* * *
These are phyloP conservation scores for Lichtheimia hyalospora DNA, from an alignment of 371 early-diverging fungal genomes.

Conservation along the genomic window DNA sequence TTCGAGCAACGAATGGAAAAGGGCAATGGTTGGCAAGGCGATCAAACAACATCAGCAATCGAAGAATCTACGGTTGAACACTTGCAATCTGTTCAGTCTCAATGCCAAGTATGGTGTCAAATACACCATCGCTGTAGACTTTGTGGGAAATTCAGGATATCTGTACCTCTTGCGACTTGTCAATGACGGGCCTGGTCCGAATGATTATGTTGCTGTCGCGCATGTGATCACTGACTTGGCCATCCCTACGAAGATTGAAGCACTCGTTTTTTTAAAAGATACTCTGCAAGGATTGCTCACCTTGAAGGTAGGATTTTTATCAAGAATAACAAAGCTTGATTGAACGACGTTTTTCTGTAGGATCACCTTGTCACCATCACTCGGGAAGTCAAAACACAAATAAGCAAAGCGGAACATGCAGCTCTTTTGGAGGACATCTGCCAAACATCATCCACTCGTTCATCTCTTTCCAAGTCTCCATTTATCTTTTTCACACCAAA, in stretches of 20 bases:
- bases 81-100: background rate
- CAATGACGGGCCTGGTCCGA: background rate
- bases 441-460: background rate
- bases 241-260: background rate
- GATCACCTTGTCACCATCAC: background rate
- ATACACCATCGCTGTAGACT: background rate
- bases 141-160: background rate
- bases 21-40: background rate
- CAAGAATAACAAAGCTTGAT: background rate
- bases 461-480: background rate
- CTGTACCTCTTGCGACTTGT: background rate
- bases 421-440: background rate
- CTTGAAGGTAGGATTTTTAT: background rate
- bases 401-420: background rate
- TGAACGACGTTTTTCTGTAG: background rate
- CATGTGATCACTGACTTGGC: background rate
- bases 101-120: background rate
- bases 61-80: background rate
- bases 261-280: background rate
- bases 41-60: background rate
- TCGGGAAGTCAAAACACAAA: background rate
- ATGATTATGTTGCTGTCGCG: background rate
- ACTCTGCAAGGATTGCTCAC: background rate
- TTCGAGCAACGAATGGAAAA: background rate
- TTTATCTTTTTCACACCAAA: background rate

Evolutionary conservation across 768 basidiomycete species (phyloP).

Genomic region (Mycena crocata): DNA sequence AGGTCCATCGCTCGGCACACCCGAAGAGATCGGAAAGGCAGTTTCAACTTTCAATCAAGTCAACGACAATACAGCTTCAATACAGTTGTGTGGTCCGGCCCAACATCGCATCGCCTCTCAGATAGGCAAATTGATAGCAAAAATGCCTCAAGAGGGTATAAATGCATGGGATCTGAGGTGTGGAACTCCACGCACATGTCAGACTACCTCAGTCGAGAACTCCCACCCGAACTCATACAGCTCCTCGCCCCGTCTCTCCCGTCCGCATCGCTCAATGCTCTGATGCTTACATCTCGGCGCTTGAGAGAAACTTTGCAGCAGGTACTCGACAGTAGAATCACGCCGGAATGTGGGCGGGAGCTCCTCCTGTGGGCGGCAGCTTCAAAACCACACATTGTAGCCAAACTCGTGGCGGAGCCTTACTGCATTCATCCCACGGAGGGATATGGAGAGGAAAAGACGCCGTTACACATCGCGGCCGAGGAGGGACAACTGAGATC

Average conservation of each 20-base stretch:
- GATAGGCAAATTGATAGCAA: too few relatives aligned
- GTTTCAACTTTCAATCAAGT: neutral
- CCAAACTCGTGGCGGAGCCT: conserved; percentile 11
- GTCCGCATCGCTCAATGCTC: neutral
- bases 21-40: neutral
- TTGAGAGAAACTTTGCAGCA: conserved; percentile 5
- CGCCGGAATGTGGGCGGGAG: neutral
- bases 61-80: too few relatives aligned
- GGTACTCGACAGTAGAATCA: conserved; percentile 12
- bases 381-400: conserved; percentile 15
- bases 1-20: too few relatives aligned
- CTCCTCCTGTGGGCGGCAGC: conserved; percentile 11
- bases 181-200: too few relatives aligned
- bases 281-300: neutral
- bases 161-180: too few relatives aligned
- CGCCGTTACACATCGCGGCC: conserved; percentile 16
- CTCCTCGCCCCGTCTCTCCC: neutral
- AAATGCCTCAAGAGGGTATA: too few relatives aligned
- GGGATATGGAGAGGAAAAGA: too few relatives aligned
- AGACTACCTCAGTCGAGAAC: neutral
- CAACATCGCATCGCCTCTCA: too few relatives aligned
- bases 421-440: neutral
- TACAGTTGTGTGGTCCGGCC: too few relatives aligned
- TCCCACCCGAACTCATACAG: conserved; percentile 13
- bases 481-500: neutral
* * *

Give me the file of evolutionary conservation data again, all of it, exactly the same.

These are phyloP conservation scores for Lichtheimia hyalospora DNA, from an alignment of 371 early-diverging fungal genomes.

Conservation along the genomic window DNA sequence TTCGAGCAACGAATGGAAAAGGGCAATGGTTGGCAAGGCGATCAAACAACATCAGCAATCGAAGAATCTACGGTTGAACACTTGCAATCTGTTCAGTCTCAATGCCAAGTATGGTGTCAAATACACCATCGCTGTAGACTTTGTGGGAAATTCAGGATATCTGTACCTCTTGCGACTTGTCAATGACGGGCCTGGTCCGAATGATTATGTTGCTGTCGCGCATGTGATCACTGACTTGGCCATCCCTACGAAGATTGAAGCACTCGTTTTTTTAAAAGATACTCTGCAAGGATTGCTCACCTTGAAGGTAGGATTTTTATCAAGAATAACAAAGCTTGATTGAACGACGTTTTTCTGTAGGATCACCTTGTCACCATCACTCGGGAAGTCAAAACACAAATAAGCAAAGCGGAACATGCAGCTCTTTTGGAGGACATCTGCCAAACATCATCCACTCGTTCATCTCTTTCCAAGTCTCCATTTATCTTTTTCACACCAAA, in stretches of 20 bases:
- bases 81-100: background rate
- CAATGACGGGCCTGGTCCGA: background rate
- bases 441-460: background rate
- bases 241-260: background rate
- GATCACCTTGTCACCATCAC: background rate
- ATACACCATCGCTGTAGACT: background rate
- bases 141-160: background rate
- bases 21-40: background rate
- CAAGAATAACAAAGCTTGAT: background rate
- bases 461-480: background rate
- CTGTACCTCTTGCGACTTGT: background rate
- bases 421-440: background rate
- CTTGAAGGTAGGATTTTTAT: background rate
- bases 401-420: background rate
- TGAACGACGTTTTTCTGTAG: background rate
- CATGTGATCACTGACTTGGC: background rate
- bases 101-120: background rate
- bases 61-80: background rate
- bases 261-280: background rate
- bases 41-60: background rate
- TCGGGAAGTCAAAACACAAA: background rate
- ATGATTATGTTGCTGTCGCG: background rate
- ACTCTGCAAGGATTGCTCAC: background rate
- TTCGAGCAACGAATGGAAAA: background rate
- TTTATCTTTTTCACACCAAA: background rate

Evolutionary conservation across 768 basidiomycete species (phyloP).

Genomic region (Mycena crocata): DNA sequence AGGTCCATCGCTCGGCACACCCGAAGAGATCGGAAAGGCAGTTTCAACTTTCAATCAAGTCAACGACAATACAGCTTCAATACAGTTGTGTGGTCCGGCCCAACATCGCATCGCCTCTCAGATAGGCAAATTGATAGCAAAAATGCCTCAAGAGGGTATAAATGCATGGGATCTGAGGTGTGGAACTCCACGCACATGTCAGACTACCTCAGTCGAGAACTCCCACCCGAACTCATACAGCTCCTCGCCCCGTCTCTCCCGTCCGCATCGCTCAATGCTCTGATGCTTACATCTCGGCGCTTGAGAGAAACTTTGCAGCAGGTACTCGACAGTAGAATCACGCCGGAATGTGGGCGGGAGCTCCTCCTGTGGGCGGCAGCTTCAAAACCACACATTGTAGCCAAACTCGTGGCGGAGCCTTACTGCATTCATCCCACGGAGGGATATGGAGAGGAAAAGACGCCGTTACACATCGCGGCCGAGGAGGGACAACTGAGATC

Average conservation of each 20-base stretch:
- GATAGGCAAATTGATAGCAA: too few relatives aligned
- GTTTCAACTTTCAATCAAGT: neutral
- CCAAACTCGTGGCGGAGCCT: conserved; percentile 11
- GTCCGCATCGCTCAATGCTC: neutral
- bases 21-40: neutral
- TTGAGAGAAACTTTGCAGCA: conserved; percentile 5
- CGCCGGAATGTGGGCGGGAG: neutral
- bases 61-80: too few relatives aligned
- GGTACTCGACAGTAGAATCA: conserved; percentile 12
- bases 381-400: conserved; percentile 15
- bases 1-20: too few relatives aligned
- CTCCTCCTGTGGGCGGCAGC: conserved; percentile 11
- bases 181-200: too few relatives aligned
- bases 281-300: neutral
- bases 161-180: too few relatives aligned
- CGCCGTTACACATCGCGGCC: conserved; percentile 16
- CTCCTCGCCCCGTCTCTCCC: neutral
- AAATGCCTCAAGAGGGTATA: too few relatives aligned
- GGGATATGGAGAGGAAAAGA: too few relatives aligned
- AGACTACCTCAGTCGAGAAC: neutral
- CAACATCGCATCGCCTCTCA: too few relatives aligned
- bases 421-440: neutral
- TACAGTTGTGTGGTCCGGCC: too few relatives aligned
- TCCCACCCGAACTCATACAG: conserved; percentile 13
- bases 481-500: neutral